Wednesday, October 21, 2009

Some New Ideas on Social Networking in Politics (Part 1)

Summary: Twitter on the trail again - how to best use Tweets while campaigning.

Lately we’ve been receiving quite a few emails about the growing relevance of New Media in politics - specifically social networking. Some of these ideas, and the debates they create, are quite interesting.

First there is the ever-continuing discussion on the use of Twitter, which we have been covering rigorously over the past several months. In a recent Winning Campaigns article , Christopher Massicotte of NGP Software (an online political finance tool) analyzes the increasing importance of a Twitter presence.

For the most part, Massicotte’s analysis falls along the lines of what we’ve been saying for a while (see our post “How is New Media Changing Politics?” from the 21st Century Campaigning series).

These were his “Do’s and Don’ts” of political Tweeting:


1) Follow as many people as you can on Twitter that are relevant to your campaign and use Twitter Search often;

2) Be interesting and original in what you are tweeting;

3) Talk to people about THEIR interests – by doing that, you are showing that you are human;

4) Make sure that it is the candidate who is tweeting. The campaign can have a Twitter account as well – but people are turned off when they realize that the tweeting has been “staffed out;”

5) Put a link to your Twitter site on your campaign website as you would with all of the other social networking tools that you are using.


1) Don’t Tweet about anything that you wouldn’t want published on the front page of the New York Times. There are a number of news reports of “Tweets gone bad,” please don’t let this happen to you;

2) Don’t lock your tweets. Twitter allows you to lock your tweets so that people have to request to follow you and no one outside your group of followers can see what you are saying. You are not going to bring in new people this way;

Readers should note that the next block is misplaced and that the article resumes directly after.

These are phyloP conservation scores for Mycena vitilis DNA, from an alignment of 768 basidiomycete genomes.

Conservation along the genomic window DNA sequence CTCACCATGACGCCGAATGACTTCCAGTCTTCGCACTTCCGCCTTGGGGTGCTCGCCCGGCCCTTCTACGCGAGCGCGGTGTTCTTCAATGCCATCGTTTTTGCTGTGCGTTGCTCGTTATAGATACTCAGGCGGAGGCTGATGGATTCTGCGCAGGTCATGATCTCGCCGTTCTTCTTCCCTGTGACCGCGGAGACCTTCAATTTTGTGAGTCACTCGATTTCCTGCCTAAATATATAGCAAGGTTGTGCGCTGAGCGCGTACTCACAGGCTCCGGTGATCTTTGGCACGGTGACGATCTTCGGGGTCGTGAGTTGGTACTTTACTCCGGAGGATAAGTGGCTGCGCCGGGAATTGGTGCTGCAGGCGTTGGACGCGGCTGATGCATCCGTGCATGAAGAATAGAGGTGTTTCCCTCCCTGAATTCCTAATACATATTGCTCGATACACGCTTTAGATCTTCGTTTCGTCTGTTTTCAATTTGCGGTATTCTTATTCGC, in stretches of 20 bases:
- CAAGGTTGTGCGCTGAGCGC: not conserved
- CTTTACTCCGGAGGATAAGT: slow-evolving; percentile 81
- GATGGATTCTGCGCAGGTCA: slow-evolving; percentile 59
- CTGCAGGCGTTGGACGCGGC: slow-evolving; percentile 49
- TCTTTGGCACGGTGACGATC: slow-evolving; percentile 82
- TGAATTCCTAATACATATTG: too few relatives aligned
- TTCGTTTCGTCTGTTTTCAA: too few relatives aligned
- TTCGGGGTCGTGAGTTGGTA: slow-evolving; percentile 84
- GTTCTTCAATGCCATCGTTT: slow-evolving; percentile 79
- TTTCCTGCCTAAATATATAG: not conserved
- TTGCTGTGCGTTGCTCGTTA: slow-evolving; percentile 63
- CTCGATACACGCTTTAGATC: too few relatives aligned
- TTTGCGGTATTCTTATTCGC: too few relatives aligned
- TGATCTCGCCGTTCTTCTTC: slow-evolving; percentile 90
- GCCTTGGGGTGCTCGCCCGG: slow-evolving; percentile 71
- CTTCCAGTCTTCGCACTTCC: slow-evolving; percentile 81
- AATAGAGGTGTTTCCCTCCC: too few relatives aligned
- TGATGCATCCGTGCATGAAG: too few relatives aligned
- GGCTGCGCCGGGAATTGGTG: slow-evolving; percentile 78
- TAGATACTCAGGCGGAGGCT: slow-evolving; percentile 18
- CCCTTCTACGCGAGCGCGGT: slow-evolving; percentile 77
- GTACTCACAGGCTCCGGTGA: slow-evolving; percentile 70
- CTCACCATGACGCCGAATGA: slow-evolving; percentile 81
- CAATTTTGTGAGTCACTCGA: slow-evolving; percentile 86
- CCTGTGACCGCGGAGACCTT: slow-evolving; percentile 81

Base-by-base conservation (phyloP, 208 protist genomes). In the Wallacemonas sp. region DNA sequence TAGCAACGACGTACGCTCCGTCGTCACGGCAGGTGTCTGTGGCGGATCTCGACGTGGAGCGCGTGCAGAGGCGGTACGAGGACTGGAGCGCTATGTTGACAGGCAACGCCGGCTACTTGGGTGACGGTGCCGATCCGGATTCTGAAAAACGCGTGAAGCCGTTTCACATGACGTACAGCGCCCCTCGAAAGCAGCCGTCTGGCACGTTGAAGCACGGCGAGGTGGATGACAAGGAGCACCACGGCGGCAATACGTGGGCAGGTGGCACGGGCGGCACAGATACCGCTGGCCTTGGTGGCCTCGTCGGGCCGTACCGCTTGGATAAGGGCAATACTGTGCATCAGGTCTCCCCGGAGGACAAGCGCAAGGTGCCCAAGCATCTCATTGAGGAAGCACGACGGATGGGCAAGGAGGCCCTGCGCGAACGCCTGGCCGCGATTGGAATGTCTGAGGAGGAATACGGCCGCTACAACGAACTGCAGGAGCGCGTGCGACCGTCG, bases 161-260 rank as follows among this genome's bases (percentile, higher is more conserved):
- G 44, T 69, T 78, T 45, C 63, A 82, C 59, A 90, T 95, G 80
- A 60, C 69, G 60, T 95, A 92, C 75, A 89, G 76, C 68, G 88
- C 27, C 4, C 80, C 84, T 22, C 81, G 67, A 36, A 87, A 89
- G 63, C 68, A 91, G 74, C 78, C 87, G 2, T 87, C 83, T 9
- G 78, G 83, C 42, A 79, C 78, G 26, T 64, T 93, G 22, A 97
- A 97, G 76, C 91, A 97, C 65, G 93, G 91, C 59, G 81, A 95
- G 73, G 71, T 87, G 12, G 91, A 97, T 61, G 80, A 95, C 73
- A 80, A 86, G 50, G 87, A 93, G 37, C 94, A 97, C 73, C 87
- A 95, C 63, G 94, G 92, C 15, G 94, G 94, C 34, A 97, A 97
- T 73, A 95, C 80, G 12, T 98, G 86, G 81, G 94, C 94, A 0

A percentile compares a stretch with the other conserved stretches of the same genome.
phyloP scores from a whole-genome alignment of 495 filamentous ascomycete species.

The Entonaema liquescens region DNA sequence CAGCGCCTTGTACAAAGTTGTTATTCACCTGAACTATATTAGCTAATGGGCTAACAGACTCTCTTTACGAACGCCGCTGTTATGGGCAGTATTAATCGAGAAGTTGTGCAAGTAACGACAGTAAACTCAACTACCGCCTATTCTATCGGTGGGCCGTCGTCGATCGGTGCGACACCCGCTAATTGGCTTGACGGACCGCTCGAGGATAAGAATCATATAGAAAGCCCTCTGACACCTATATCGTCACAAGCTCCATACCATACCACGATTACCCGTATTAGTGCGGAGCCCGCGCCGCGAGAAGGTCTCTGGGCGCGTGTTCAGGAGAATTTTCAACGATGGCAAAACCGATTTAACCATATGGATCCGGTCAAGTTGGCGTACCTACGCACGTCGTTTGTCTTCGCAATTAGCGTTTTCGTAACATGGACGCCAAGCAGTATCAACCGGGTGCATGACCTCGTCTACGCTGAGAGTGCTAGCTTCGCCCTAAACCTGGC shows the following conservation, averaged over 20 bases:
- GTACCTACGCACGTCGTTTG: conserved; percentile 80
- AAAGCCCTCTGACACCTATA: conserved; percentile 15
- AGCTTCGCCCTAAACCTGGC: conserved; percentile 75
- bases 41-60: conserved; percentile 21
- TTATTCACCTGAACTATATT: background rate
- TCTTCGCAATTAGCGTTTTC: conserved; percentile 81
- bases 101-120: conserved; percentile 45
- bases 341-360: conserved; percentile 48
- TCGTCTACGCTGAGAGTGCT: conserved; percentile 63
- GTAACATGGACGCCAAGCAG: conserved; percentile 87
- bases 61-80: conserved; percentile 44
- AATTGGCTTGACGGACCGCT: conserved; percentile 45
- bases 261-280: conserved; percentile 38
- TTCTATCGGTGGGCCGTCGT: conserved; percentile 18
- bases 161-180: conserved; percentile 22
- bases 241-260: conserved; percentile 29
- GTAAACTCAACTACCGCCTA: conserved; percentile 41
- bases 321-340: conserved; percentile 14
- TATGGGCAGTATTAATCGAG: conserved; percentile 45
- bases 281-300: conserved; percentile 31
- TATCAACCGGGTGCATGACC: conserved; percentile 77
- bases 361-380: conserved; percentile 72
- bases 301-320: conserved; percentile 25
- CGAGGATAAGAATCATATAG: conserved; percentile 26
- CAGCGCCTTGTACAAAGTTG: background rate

3) Don’t tweet just for the sake of tweeting – I stop following people who fill up my Twitter feed with irrelevant and uninteresting things that have no appeal to me;

4) Don’t follow too many people – your feed will get too congested and you might miss something important – you don’t have to read every tweet. Most politicians do not follow anybody, but read their @replies;

5) Don’t fool yourself into thinking Twitter is the next greatest way to raise money. Twitter is a great tool for attracting new supporters and gets your message out virally, but putting links to your contribution page right in a tweet is the fastest way for people to stop following you.

For those of you have been following our input about Twitter, we agree with all but one of those ten points: the Fourth “Do”: “Make sure that it is the candidate who is tweeting.”

As many campaign workers will readily agree, many politicians have some trouble staying on message - especially new politicians. If a campaign follows the Fourth “Do” then there seems to be an increasing chance that the campaign won’t follow the First “Don’t”.

That being said, he has a point. Followers don’t like it when they can tell a Twitter account has been “staffed out.” But there may be a compromise position on this issue: if a campaign manager, consultant, etc. decides the candidate is responsible enough with message to use Twitter themselves (or not responsible enough, for that matter) they can make an individual decision for that specific campaign accordingly. After all, every campaign is unique.

Tomorrow we will analyze another interesting idea that has come up lately: will social networking kill email? And if so, what will be the implications for political campaigns? Come back to find out!

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